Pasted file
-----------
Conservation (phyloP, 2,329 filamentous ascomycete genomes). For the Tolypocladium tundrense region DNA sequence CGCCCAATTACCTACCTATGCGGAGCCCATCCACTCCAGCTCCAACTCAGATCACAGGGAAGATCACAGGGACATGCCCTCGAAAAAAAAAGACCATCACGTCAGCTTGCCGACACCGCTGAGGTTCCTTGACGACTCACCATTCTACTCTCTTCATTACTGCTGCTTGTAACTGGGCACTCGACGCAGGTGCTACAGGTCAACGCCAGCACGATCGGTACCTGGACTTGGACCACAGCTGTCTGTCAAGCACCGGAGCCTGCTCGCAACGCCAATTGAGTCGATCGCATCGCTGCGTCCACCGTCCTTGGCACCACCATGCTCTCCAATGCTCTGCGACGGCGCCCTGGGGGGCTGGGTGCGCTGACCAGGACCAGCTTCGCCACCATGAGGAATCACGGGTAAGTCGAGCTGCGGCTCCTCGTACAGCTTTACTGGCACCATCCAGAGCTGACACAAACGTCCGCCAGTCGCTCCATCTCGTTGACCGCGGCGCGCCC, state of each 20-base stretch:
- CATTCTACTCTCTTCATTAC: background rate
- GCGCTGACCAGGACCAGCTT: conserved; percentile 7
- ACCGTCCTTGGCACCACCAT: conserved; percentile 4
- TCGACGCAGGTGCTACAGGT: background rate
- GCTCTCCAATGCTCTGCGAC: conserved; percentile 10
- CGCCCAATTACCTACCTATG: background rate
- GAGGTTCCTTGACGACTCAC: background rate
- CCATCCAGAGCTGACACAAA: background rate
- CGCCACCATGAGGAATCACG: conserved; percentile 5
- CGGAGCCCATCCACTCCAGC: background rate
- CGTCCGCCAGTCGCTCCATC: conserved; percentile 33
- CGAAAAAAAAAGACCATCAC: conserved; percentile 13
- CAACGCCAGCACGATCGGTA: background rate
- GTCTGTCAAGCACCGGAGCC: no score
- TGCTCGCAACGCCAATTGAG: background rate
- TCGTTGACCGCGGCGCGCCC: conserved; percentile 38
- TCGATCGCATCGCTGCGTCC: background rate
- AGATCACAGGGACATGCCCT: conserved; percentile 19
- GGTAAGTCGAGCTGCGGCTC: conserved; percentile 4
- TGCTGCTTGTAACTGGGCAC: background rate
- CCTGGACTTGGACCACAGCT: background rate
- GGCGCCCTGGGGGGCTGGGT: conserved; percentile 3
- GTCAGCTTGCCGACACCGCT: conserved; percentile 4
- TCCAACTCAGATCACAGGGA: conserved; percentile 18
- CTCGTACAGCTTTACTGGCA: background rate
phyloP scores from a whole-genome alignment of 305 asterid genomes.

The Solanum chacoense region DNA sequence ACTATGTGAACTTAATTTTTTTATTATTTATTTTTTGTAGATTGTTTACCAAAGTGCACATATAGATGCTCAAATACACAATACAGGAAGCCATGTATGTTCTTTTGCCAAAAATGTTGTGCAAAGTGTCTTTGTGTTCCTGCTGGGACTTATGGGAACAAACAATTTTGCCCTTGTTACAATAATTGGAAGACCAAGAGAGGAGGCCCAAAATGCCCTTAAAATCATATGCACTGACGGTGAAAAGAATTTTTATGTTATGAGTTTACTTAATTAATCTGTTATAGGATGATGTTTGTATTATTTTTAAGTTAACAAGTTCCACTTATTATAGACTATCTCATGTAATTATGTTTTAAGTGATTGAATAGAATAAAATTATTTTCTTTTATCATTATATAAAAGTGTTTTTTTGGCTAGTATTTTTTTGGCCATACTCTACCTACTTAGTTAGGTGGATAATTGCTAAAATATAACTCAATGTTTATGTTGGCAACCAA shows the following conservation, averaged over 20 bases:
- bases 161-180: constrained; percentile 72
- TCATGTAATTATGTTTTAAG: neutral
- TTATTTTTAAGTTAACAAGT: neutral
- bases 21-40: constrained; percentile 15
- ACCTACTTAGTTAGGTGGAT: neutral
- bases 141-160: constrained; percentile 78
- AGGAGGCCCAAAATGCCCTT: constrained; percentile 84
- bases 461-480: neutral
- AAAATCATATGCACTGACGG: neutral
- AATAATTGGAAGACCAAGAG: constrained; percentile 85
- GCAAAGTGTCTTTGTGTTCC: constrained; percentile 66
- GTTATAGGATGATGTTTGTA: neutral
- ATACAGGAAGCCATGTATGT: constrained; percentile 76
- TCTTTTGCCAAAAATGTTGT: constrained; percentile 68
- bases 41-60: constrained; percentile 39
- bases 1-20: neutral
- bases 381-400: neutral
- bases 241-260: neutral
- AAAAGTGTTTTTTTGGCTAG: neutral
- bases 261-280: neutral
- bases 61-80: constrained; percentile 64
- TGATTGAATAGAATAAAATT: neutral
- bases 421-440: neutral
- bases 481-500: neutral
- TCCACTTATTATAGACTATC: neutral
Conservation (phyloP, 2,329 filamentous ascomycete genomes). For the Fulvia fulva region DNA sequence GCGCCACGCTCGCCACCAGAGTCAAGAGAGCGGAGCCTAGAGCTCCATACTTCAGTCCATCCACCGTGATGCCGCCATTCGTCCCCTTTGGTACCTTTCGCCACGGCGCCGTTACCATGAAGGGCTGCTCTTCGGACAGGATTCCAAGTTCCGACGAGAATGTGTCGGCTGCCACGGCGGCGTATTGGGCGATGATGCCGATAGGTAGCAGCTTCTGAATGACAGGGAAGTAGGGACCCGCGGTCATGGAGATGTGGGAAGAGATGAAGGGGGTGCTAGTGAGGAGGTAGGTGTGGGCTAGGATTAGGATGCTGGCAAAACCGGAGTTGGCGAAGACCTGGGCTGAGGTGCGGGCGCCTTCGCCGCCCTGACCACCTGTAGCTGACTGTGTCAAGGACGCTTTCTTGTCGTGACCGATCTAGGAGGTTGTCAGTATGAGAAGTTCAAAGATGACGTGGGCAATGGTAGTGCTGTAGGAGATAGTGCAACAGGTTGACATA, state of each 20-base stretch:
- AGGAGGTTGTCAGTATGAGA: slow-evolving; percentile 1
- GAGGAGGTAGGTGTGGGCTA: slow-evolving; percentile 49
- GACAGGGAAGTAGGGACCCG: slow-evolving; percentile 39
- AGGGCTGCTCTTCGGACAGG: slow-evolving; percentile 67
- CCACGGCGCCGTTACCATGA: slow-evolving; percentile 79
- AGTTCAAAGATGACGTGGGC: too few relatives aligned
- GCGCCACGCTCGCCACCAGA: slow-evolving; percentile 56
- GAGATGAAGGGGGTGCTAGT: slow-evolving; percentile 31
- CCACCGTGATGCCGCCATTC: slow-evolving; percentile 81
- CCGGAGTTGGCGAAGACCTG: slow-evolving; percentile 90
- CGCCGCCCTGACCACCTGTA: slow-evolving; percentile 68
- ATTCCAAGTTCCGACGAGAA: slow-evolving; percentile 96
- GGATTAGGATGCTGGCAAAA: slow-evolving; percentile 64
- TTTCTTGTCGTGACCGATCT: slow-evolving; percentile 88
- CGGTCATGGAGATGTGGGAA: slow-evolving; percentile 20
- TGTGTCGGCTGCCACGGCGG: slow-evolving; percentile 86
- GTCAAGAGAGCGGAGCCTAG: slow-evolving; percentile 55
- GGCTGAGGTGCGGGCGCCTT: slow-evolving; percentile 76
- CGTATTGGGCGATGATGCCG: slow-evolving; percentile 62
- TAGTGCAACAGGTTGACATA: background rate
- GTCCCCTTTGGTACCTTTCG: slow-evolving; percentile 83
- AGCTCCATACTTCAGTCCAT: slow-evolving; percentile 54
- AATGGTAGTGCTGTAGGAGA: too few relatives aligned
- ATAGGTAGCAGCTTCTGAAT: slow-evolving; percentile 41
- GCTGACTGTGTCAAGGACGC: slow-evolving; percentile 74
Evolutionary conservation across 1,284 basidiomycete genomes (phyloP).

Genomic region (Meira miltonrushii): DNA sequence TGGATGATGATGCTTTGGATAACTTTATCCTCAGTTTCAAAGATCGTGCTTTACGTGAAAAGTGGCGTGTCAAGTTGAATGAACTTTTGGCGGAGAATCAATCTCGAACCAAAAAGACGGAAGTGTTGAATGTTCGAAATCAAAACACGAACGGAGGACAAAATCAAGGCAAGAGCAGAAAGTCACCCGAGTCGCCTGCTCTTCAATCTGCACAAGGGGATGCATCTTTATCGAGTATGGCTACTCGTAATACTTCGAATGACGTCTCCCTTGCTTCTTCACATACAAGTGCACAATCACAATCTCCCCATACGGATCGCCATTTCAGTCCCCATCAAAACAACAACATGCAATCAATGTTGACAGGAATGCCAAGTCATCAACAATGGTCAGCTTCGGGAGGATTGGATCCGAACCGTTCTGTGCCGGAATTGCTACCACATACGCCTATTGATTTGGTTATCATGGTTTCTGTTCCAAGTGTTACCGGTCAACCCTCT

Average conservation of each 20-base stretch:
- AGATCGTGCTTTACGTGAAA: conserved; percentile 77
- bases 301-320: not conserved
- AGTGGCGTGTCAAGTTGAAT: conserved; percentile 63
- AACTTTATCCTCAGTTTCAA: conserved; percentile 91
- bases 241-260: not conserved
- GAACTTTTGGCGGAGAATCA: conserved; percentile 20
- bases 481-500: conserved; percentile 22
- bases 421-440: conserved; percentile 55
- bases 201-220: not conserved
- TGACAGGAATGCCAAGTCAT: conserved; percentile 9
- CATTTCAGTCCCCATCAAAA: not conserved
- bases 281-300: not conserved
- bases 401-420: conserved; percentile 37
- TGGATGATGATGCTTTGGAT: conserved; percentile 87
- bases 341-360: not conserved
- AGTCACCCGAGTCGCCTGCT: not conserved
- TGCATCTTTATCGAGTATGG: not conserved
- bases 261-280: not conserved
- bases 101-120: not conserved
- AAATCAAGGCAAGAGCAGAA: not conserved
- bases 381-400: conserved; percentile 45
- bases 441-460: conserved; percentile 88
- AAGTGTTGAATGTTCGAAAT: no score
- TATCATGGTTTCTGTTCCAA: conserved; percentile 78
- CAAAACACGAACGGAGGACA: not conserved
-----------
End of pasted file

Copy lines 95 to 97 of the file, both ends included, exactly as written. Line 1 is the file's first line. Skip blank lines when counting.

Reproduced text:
- bases 401-420: conserved; percentile 37
- TGGATGATGATGCTTTGGAT: conserved; percentile 87
- bases 341-360: not conserved